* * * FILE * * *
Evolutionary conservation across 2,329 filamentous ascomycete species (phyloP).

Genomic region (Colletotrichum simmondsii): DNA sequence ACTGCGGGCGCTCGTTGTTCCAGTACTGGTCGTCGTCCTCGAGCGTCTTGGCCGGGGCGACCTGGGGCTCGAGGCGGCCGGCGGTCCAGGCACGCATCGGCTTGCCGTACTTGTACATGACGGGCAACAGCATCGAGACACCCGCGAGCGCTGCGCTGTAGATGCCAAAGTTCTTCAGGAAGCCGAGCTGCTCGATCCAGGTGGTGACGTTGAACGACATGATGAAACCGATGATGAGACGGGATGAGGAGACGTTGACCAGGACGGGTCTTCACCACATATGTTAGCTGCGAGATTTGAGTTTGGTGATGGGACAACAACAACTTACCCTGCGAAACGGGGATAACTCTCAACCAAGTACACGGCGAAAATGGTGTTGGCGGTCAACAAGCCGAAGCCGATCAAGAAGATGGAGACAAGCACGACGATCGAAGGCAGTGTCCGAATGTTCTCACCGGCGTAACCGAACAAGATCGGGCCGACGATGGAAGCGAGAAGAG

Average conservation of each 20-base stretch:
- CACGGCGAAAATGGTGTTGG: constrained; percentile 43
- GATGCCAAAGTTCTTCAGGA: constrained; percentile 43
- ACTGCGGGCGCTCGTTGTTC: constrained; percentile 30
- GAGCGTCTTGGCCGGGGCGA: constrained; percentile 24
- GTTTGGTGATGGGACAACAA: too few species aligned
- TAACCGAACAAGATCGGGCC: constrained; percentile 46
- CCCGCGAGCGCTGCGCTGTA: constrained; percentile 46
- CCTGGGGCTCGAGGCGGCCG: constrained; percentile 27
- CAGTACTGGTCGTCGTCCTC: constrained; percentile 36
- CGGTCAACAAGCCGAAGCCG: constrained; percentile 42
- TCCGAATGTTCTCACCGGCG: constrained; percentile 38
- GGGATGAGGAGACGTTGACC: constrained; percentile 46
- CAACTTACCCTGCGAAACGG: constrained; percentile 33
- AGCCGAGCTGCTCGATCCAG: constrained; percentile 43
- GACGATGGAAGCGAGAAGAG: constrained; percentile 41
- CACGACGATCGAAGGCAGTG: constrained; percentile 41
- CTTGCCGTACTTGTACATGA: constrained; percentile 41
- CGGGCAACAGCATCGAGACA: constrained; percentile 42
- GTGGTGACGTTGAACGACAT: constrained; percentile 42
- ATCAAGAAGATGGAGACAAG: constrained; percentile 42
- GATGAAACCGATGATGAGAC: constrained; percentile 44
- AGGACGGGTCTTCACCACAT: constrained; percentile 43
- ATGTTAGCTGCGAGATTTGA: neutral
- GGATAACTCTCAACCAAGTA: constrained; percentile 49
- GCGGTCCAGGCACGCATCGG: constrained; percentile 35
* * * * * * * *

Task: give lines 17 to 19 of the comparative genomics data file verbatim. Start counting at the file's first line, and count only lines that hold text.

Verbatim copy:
- AGCCGAGCTGCTCGATCCAG: constrained; percentile 43
- GACGATGGAAGCGAGAAGAG: constrained; percentile 41
- CACGACGATCGAAGGCAGTG: constrained; percentile 41